Costa Rica is a wonderful country located in Central America nestled between Nicaragua and Panama. You will need a passport to travel here; Americans don’t need to obtain a visa in advance of arriving. The East coast of the country is the Carribean Ocean, while the western coast is the Atlantic. The official language of Costa Rica is Spanish but we did come across many people that spoke English. Costa Rica has many American residents and visitors. Costa Rica is an environmentally friendly (green) country that has a great appears to have a stable economy. We found the prices for everyday things comparable to the U.S (Austin, TX in particular.) If you visit Costa Rica, it wont take you long before hearing the phrase “Pura Vida.” It seems to be an unofficial catch phrase of the country. The phrase Pura Vida means “the good life” and we heard it almost everywhere we visited. There are two international airports in Costa Rica, San Jose and Liberia. San Jose is more centrally located, where Liberia is in the north west corner of the country. When we visited, San Jose was the cheaper of the two airports to fly into.
If you want to explore the country on your own terms, renting a car is highly recommended. There are many rental car companies throughout Costa Rica, but note that there is a mandatory Costa Rican car insurance called S.LI (Supplemental Liability Insurance.) S.L.I means that the customer will reimburse 100% of the costs due to damages on the rental car and 20% of damages to any 3rd parties. This is in addition to paying a fully refundable $1000 deposit. S.L.I ranges from $13-$30 per day depending on the company. Some U.S. credit cards will cover rental car insurance, but Costa Rica still requires their additional coverage. If you have a credit card that covers you, you can probably get away with the minimal coverage.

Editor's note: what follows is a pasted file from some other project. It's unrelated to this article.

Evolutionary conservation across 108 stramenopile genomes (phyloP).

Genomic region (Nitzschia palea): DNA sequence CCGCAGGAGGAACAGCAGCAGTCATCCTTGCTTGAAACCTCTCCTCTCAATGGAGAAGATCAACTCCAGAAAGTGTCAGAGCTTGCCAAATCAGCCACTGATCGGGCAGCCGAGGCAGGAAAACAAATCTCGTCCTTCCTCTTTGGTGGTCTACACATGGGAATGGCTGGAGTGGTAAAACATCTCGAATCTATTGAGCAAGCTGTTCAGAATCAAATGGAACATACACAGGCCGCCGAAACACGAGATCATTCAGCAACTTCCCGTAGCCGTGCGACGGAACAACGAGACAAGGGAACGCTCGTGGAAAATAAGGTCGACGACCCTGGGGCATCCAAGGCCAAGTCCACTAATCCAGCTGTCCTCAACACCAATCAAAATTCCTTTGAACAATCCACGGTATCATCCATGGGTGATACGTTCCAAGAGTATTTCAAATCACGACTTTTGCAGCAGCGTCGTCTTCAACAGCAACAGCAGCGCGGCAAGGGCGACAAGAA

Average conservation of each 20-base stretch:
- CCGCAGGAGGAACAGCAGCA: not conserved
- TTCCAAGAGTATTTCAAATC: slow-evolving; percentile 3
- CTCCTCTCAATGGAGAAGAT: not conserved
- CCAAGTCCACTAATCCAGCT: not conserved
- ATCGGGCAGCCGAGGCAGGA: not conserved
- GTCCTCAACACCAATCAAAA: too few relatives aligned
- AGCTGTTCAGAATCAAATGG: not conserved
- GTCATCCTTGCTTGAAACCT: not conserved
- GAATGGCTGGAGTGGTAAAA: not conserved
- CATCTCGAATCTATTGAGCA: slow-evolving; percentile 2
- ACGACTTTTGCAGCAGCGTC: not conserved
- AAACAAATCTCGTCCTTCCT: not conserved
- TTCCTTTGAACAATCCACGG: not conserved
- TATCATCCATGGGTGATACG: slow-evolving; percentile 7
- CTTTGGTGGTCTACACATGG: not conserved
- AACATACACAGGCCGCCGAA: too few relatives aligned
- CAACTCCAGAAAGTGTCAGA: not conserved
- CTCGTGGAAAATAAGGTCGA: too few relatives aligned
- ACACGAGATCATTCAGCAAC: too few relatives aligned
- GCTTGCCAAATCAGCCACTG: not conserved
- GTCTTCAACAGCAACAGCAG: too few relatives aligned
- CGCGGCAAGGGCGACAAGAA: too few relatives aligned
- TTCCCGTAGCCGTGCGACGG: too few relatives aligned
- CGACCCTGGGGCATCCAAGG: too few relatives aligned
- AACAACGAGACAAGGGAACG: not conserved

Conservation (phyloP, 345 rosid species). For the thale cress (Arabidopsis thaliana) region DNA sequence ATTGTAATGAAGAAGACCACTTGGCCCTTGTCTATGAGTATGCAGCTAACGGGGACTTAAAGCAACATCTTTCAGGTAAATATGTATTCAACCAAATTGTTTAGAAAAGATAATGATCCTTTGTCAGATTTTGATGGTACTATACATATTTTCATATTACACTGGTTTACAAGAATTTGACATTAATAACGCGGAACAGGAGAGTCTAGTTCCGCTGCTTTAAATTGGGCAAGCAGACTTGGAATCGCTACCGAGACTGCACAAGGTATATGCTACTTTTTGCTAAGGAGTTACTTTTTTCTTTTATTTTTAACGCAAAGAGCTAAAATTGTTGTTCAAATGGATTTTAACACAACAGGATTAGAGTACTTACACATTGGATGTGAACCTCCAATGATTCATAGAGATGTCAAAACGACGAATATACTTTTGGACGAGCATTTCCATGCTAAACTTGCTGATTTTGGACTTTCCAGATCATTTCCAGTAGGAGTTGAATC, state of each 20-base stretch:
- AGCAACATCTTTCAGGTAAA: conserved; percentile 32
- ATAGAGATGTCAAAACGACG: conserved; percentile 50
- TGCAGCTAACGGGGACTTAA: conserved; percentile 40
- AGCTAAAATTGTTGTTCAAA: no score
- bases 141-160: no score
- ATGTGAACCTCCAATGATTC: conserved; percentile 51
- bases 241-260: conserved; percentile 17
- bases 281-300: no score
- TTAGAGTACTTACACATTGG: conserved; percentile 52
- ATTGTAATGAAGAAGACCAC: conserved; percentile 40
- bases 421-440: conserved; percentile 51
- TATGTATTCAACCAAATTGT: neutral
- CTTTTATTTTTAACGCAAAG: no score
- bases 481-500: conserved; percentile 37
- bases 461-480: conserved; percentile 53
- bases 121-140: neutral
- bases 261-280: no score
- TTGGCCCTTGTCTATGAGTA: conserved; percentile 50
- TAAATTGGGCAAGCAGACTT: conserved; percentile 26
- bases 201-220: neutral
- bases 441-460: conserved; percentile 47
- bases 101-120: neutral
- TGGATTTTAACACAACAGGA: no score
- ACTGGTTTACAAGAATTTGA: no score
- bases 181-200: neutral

Most roads to and from any major city are safe and well constructed and a compact car will do just fine on them. When driving, youll come across many toll booths. These tolls ranging from 10cents to $2 USD. You wont have any trouble paying for the tolls with USD however, its best to pay with Costa Rican Colones to ensure you do not pay a voluntary tourist tax. 😉 The driving is relaxed and scenic. One thing to pay attention to is one lane bridges. Many bridges are one lane and require one direction of traffic to yield to the other. This doesn’t seem to be much of an issue but do travel with caution.
Costa Rica, like many countries, has a tourist exit tax. This is $29 USD or the equivalent amount of Colones. There is a chance that you already paid for the exit tax with your airline ticket, so it is a good idea to look at the fees on your receipt to see if it was already paid. If you haven’t paid it with your airfare, follow the posted signs for the exit tax, and pay it before you move to the airline counter. If you go to check your bags first, they will likely send you back to pay the tax before taking your bags.